Google recently made quite a few changes to the Google Play Developer Program Policies. Here are few of the more interesting ones:
An app downloaded from Google Play (or its components or derivative elements) must not make changes to the user’s device outside of the app without the user’s knowledge and consent.
This includes behavior such as replacing or reordering the default presentation of apps, widgets, or the settings on the device. If an app makes such changes with the user’s knowledge and consent, it must be clear to the user which app has made the change and the user must be able to reverse the change easily, or by uninstalling the app altogether.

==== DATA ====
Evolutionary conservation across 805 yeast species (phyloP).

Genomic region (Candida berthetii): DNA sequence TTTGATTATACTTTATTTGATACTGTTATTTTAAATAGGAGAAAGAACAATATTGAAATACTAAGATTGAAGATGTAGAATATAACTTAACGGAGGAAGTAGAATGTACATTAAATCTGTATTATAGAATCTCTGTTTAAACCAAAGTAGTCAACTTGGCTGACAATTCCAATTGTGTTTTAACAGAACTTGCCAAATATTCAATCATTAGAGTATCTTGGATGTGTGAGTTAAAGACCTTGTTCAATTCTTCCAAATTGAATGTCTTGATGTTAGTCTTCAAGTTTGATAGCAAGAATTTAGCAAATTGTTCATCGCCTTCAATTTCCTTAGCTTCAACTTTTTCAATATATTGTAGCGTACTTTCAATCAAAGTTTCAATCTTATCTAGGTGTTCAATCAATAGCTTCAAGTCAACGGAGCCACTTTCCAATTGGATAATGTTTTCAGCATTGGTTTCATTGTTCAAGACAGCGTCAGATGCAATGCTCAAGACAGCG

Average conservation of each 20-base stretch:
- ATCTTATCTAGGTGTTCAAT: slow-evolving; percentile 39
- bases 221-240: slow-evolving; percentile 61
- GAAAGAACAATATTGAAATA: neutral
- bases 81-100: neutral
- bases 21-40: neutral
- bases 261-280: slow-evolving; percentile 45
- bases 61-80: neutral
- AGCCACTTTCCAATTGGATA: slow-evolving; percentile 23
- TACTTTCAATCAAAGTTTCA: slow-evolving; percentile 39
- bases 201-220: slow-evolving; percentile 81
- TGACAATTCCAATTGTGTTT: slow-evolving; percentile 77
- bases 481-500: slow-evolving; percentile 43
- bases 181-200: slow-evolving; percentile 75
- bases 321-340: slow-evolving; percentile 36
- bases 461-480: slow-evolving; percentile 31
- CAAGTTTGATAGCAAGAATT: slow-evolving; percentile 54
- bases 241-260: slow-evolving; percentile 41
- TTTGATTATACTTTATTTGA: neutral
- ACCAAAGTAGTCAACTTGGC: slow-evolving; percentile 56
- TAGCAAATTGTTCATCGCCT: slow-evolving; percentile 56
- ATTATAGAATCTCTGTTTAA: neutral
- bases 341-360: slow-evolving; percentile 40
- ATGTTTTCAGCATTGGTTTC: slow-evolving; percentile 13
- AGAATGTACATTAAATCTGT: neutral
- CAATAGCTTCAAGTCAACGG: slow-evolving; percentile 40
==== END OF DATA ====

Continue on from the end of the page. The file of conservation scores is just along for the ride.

Apps and their ads must not add homescreen shortcuts, browser bookmarks, or icons on the user’s device as a service to third parties or for advertising purposes.
Apps and their ads must not display advertisements through system level notifications on the user’s device, unless the notifications derive from an integral feature provided by the installed app. (e.g., an airline app that notifies users of special deals, or a game that notifies users of in-game promotions).
Apps must not encourage, incentivize, or mislead users into removing or disabling third-party apps except as part of a security service provided by the app.
It appears on the surface that many of these changes are an attempt to make Android more like iOS. Depending on who you ask, this is either really good news or really bad news.